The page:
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Venus, Serena advance in Olympic tennis

LOCALS IN LONDON

Click HERE to check out the Daily Post's complete coverage of the 2012 Olympics, including Gwinnett athletes competing in the Summer Games.

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Sisters Serena (left) and Venus Williams won Monday during the Olympic tennis at Wimbledon.

WIMBLEDON, England — Four-time Olympian Venus Williams walked off Wimbledon's cozy Court 2 gleefully waving her fist as fans chanted, "U-S-A! U-S-A!"

Twenty minutes later, at the other end of the All England Club, Serena Williams departed Court 1 with a triumphant grin and a shout of "Wooo!"

Ten minutes after that, Roger Federer closed out his latest Centre Court victory in pursuit of his first career singles gold medal.

A schedule backlog transformed the Olympics at Wimbledon into a parade of Grand Slam champions Monday, with the Williams sisters and Federer all playing at the same time.

And all won.

"What a good day for fans between me, Venus, Roger and all the other players," Serena Williams said. "It's really such a great experience."

Venus Williams waited an extra day because of rain to begin her bid for a record fourth gold medal in Olympic tennis, then defeated recent French Open runner-up Sara Errani of Italy 6-3, 6-1.

Serena completed a July sweep of Poland's Radwanska sisters by beating Urszula in the second round, 6-2, 6-3. Federer also reached the third round, beating Julien Benneteau of France 6-2, 6-2.

After winning in singles, the Williams sisters began a bid for their third Olympic doubles gold medal by eliminating Sorana Cirstea and Simona Halep of Romania 6-3, 6-2. They won in 2000 and 2008.

"Another gold medal would be amazing," Venus said. "I can't even imagine the feeling. I think my head would be too big, and no one would even like me anymore."

Other major champions to advance in singles on a cool, sunny day included three-time Olympian Lleyton Hewitt, top-seeded Victoria Azarenka, Kim Clijsters, Petra Kvitova, Ana Ivanovic and three-time Wimbledon runner-up Andy Roddick.

Leander Paes of India became the first tennis player to compete in six Olympics and teamed with Vishnu Vardhan for a doubles victory.

Federer and Swiss teammate Stanislas Wawrinka, who won the gold in doubles in 2008, began their bid for a repeat by rallying past Kei Nishikori and Go Soeda of Japan, 6-7 (5), 6-4, 6-4. The match ended on the verge of nightfall, with Federer serving out the final game.

"It was getting really dark," Federer said. "We could be sitting here at 5-all and coming back Tuesday to finish."

The U.S. team went 6-0, with John Isner and Varvara Lepchenko also advancing. Isner, seeded 10th, hit 15 aces and reached the third round by beating Malek Jaziri of Tunisia 7-6 (1), 6-2. Lepchenko completed a rain-interrupted, two-day, first-round win over Veronica Cepede Royg of Paraguay 7-5, 6-7 (6), 6-2.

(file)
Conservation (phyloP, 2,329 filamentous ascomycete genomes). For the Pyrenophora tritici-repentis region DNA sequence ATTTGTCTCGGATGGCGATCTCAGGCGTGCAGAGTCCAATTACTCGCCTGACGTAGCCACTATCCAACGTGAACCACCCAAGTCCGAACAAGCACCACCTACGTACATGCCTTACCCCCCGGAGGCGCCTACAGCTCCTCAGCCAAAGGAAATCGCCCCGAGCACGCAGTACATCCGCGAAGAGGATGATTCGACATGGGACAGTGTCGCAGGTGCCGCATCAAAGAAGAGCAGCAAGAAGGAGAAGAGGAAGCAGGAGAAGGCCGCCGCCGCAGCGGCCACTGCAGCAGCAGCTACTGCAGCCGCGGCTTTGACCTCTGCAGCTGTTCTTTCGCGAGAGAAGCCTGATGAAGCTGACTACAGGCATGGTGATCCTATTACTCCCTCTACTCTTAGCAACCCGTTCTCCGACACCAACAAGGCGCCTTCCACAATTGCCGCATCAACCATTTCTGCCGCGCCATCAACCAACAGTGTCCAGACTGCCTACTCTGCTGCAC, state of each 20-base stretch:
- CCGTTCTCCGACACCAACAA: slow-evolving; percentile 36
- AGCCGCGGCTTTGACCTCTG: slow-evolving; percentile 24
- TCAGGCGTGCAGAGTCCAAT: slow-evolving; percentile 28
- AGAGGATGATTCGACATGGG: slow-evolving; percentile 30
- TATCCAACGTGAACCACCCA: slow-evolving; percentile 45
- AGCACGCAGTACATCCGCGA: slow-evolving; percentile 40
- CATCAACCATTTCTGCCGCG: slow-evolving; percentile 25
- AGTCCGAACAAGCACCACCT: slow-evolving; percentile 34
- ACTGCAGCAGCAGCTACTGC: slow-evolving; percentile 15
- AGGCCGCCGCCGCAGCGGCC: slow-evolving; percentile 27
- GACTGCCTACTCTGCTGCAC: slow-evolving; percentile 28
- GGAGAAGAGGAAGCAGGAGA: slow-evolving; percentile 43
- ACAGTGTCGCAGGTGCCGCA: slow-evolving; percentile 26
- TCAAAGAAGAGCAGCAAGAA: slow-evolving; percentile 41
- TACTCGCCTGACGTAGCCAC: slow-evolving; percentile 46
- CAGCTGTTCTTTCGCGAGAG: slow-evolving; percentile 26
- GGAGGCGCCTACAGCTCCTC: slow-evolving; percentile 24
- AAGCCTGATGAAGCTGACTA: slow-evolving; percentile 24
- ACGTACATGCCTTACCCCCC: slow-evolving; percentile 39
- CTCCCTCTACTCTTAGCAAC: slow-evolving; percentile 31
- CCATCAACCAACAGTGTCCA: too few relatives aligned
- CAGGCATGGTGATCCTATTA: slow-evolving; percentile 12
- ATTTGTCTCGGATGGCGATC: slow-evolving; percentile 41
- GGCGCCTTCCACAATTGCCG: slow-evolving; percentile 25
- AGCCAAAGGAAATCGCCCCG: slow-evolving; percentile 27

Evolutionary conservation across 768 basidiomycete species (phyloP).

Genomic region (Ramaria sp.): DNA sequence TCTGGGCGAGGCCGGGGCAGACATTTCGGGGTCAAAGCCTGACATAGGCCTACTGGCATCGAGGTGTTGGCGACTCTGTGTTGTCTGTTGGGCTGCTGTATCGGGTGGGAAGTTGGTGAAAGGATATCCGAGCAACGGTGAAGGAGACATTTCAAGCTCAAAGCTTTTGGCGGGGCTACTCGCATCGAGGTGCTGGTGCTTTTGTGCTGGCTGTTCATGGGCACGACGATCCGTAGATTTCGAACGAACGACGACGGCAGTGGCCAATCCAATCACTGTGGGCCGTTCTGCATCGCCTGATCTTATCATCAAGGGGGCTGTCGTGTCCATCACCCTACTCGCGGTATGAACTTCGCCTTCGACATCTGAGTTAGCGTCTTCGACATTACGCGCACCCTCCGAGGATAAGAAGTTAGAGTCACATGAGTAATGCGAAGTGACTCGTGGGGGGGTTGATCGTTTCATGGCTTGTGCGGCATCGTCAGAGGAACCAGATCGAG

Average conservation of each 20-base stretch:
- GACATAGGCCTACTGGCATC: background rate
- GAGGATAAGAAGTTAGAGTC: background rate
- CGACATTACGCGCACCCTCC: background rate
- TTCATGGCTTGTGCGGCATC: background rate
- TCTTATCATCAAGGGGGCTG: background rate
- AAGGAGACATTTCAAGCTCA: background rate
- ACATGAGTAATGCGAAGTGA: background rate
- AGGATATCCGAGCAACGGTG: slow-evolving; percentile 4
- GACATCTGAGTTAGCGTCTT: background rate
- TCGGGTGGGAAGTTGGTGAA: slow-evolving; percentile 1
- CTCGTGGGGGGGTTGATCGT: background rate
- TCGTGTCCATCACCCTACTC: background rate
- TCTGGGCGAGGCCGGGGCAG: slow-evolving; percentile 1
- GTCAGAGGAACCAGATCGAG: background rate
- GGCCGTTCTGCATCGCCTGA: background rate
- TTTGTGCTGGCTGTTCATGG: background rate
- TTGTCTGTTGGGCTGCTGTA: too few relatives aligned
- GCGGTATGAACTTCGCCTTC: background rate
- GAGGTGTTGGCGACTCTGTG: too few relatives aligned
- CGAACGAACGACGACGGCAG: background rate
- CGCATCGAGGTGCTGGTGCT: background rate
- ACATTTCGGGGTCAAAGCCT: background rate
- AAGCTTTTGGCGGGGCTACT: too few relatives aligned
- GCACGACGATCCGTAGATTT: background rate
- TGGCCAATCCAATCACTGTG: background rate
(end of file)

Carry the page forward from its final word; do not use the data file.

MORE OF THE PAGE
Roddick's victory set up the first showdown of the tournament. As a price for being unseeded, he'll face 2011 Wimbledon champion Novak Djokovic on Tuesday.

"That's my own fault," Roddick said. "It's tough. That's obviously not an ideal situation, but I'm sure he's not thrilled about it either."

Venus Williams, also unseeded, drew a tough first-round foe in Errani, who has won four titles this year and is ranked a career-high No. 9. Williams served well, charged the net aggressively and appeared at ease on the Wimbledon grass, where she has won five of her seven Grand Slam titles.

Afterward, Williams challenged the Olympic record for references to herself in the third person.

"Today definitely seemed a lot more like classic Venus," she said. "I know she's in here, but she has a couple of things she's dealing with, so she does the best she can."

Despite being diagnosed last year with an autoimmune disease that can cause fatigue, Williams began 2012 determined to make the Olympic team. She won the gold in singles at the 2000 Games and teamed with Serena to take the gold in doubles in 2000 and 2008.

Because her opening match was delayed a day by rain, Venus will have to play six consecutive days if she reaches Saturday's final.

"I definitely expect everything to be tough on me almost nowadays," she said.

Over on Court 1, Serena's serve lacked its usual sizzle, and she was even broken once, but she still eliminated Radwanska with little drama. She defeated Radwanska's sister, Agnieszka, in the Wimbledon final this month.

Serena will next play No. 13-seeded Vera Zvonareva of Russia. Williams won when they met for the 2010 Wimbledon title.

"It's not an easy tournament, playing someone tough so soon," Williams said.